As public opinion turns, pro-Jersey City casino effort suspends campaign

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As the general public opinion in New Jersey appears to have turned against expanding casino gaming to the northern part of the state, a pro-Jersey City casino effort has suspended their paid media campaign.

A rendering of the potential Liberty Rising hotel and casino by Friedmutter Group Architects.
A rendering of the potential Liberty Rising hotel and casino by Friedmutter Group Architects.

By John Heinis/Hudson County View

“The current political climate in New Jersey and voters’ concerns about the lack of details relating to the effort have proved overwhelming,” Paul Fireman and Jeff Gural, the business entrepreneurs behind Our Turn NJ, said in a statement.

“Even knowing that an out-of-country gaming company that sends New Jerseyans’ gaming dollars to Malaysia is funding opposition ads does not have impact. As such, with great reluctance we have suspended the paid media component of the statewide campaign.”

Fireman is the billionaire founder of Reebok and Gural is a successful New York real estate developer.

The duo recently launched the Our Turn NJ campaign, advocating for a 90-story luxury casino complex known as Liberty Rising. The project would be a $4 billion investment that would potentially create “6,000 resort operation jobs.”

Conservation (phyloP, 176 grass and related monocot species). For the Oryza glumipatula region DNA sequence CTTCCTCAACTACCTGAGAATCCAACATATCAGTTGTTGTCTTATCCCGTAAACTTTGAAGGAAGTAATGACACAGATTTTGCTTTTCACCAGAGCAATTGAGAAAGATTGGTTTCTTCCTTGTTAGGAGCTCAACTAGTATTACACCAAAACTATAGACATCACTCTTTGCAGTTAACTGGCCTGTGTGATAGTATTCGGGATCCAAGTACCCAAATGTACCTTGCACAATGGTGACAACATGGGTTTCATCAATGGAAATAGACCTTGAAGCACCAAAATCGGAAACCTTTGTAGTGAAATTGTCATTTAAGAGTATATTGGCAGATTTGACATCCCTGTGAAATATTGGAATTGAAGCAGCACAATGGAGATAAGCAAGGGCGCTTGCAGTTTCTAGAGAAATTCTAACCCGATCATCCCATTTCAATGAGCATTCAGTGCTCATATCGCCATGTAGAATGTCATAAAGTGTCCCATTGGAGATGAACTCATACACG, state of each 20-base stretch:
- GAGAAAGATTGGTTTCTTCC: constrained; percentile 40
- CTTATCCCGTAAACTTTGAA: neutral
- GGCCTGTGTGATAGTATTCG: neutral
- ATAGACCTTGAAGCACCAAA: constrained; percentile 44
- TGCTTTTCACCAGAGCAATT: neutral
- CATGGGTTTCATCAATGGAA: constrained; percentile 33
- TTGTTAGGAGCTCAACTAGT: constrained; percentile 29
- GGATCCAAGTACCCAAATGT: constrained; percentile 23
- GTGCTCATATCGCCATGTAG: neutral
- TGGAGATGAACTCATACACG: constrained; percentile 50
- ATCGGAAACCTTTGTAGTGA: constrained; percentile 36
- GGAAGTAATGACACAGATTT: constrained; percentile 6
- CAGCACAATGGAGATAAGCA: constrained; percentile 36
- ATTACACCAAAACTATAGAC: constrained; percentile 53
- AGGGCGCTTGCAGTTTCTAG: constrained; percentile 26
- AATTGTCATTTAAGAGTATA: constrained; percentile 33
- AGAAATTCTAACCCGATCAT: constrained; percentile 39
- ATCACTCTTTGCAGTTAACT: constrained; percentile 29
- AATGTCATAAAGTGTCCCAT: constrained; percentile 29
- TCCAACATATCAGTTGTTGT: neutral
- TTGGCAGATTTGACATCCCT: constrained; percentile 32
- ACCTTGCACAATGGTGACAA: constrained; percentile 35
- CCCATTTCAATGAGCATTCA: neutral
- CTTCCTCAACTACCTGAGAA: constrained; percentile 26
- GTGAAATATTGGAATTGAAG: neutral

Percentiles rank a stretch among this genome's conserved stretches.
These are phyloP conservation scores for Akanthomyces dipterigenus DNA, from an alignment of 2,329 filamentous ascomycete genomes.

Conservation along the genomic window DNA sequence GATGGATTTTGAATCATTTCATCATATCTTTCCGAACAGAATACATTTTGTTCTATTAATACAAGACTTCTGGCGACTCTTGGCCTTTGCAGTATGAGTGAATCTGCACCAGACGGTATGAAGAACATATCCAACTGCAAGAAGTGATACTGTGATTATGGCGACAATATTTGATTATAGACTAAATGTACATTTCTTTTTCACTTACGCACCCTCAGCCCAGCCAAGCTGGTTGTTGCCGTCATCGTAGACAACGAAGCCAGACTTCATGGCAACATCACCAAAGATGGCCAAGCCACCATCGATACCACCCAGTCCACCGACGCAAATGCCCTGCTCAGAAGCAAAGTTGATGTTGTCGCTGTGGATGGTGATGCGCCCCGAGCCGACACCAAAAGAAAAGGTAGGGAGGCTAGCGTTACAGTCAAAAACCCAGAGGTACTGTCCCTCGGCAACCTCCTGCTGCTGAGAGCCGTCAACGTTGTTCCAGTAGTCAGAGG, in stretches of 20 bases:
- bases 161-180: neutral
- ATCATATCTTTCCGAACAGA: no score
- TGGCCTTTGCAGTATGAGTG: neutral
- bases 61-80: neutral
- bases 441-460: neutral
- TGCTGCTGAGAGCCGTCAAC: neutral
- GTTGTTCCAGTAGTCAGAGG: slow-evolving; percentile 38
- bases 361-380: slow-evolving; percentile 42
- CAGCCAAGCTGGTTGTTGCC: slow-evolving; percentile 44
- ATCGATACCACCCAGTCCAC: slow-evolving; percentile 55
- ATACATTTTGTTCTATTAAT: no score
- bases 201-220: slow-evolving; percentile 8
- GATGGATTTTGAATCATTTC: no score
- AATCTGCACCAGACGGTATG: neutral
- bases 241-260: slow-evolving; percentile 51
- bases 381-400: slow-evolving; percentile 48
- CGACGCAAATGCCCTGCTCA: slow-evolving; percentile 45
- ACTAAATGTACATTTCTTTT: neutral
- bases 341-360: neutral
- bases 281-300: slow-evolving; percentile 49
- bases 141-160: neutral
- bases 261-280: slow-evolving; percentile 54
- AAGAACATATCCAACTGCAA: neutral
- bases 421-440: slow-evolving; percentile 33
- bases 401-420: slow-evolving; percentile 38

The state-of-the-art facility was aiming for a location at 100 Caven Point Road, south of Liberty State Park between and industrial area and the Liberty National Golf Course.

The Friends of Liberty State Park, a non-profit group that supports the preservation of the Jersey City landmark, just came out against the plan largely due to traffic concerns.

The group cited that Mayor Steven Fulop, an expected Democratic gubernatorial candidate, has stressed that local voters will decide what direction the city moves in next.

Fulop’s remarks came in March after publicly advocating for a local casino back in January.

Likely more important from Our Turn NJ’s perspective was that a Rutgers-Eagleton poll released on Tuesday, where 50 percent of state voters believe casino gambling should remain limited to Atlantic City, while 40 percent called for a gambling expansion.

When asked the casino expansion question exactly as it appears on the November 8 ballot, only 35 percent of voters approved of the proposal.

Trenton’s Bad Bet, a group against expanding casino gaming to North Jersey that launched in July, did not respond to the criticism from Our Turn NJ, instead continuing to stress that there are far more pressing issues in the state.

“Trenton’s Bad Bet will not be distracted by billionaire developers throwing temper tantrums because they don’t get what they want. The casino expansion referendum otherwise known as Question One will hurt New Jersey families costing the state tens of thousands of jobs and billions in economic losses,” TBB Executive Director Bill Cortese said in a statement.

“Trenton politicians need to focus on doing their jobs starting with addressing the bankrupt transportation fund, properly funding school districts, meeting their pension obligations and addressing rising property taxes. It is past time to focus on meeting promises to New Jersey citizens instead of placating special interests with yet another bail out.”